VALLETTA (Reuters) - Police searched the residence of former Maltese Prime Minister Joseph Muscat on Wednesday as part of a probe into alleged corruption in a deal struck by his government that handed management of three state hospitals to the little-known Vitals Global Healthcare group in 2016.
Muscat confirmed the police search in a Facebook post, saying officers had turned up to search his house at 7 a.m. and had also confiscated his mobile phone as well as those of his wife and teenage daughters.
Times of Malta reported in November how the former prime minister received 60,000 euros ($68,000) from Accutor AG, a Swiss company linked to U.S. group Steward Health Care, which took over the hospitals contract from Vitals Global Healthcare in 2018.
The alleged payments have been included in the corruption probe, but Muscat has repeatedly insisted he had not done anything wrong.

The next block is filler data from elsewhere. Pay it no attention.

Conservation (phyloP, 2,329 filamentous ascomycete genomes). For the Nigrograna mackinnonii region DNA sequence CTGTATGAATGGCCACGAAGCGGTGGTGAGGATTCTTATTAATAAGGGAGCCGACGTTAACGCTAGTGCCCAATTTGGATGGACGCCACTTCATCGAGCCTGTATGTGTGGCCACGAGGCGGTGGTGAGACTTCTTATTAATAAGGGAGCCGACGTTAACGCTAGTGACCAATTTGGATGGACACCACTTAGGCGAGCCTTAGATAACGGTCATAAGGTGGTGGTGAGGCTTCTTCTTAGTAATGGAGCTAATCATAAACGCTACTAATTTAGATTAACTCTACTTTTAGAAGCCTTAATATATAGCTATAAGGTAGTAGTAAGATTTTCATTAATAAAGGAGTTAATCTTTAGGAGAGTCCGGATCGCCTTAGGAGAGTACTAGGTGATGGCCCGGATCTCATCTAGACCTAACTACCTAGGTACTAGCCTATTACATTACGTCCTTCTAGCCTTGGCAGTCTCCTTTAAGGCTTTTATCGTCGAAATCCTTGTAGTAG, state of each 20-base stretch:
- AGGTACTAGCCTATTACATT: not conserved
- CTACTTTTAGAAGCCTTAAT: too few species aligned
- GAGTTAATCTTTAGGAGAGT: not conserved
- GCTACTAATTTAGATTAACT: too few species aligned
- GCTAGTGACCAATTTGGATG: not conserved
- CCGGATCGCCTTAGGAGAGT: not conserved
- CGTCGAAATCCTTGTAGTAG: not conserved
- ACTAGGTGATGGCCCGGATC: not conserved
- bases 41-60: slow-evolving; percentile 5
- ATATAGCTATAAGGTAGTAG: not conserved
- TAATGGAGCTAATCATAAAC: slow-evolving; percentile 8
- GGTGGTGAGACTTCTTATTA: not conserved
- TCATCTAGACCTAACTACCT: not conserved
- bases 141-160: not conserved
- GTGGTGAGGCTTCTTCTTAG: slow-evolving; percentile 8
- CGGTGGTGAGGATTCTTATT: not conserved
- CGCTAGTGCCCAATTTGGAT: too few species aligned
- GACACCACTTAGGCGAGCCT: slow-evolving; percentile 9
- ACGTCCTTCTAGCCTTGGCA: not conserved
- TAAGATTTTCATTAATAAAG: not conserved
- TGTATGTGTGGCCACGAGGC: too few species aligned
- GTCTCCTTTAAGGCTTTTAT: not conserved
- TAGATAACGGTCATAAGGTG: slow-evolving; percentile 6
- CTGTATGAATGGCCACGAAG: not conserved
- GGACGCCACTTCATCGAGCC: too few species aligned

"I was paid for consultancy work that was carried out after I left office, work which was not connected to Malta or to hospitals, and was fully documented and on which I paid tax," he said on Wednesday.
Times of Malta reported that police were at Muscat's residence in the rural village of Burmarrad, in the north of Malta, for over three hours.
Muscat said he was only 'half surprised' by the search, since he had been told that an opposition MP and lawyer had reportedly made remarks about a search in the previous few days. The search, he said was 'needless theatrics' and the fact that even the mobile phones of his teenage daughters had been seized was excessive.
He said that as soon as the story about his payments broke in November, he had prepared a file of documents, ready to hand to a magistrate, and he did so as soon as the police turned up.
The police have not commented.
Muscat resigned in January 2020 after media revealed that he and his chief of staff had a close friendship with top businessman Yorgen Fenech, who is awaiting trial for complicity in the 2017 car bomb murder of journalist Daphne Caruana Galizia. Muscat has not been linked to the murder investigation.
($1 = 0.8810 euro)
(Reporting by Christopher Scicluna; editing by Jonathan Oatis)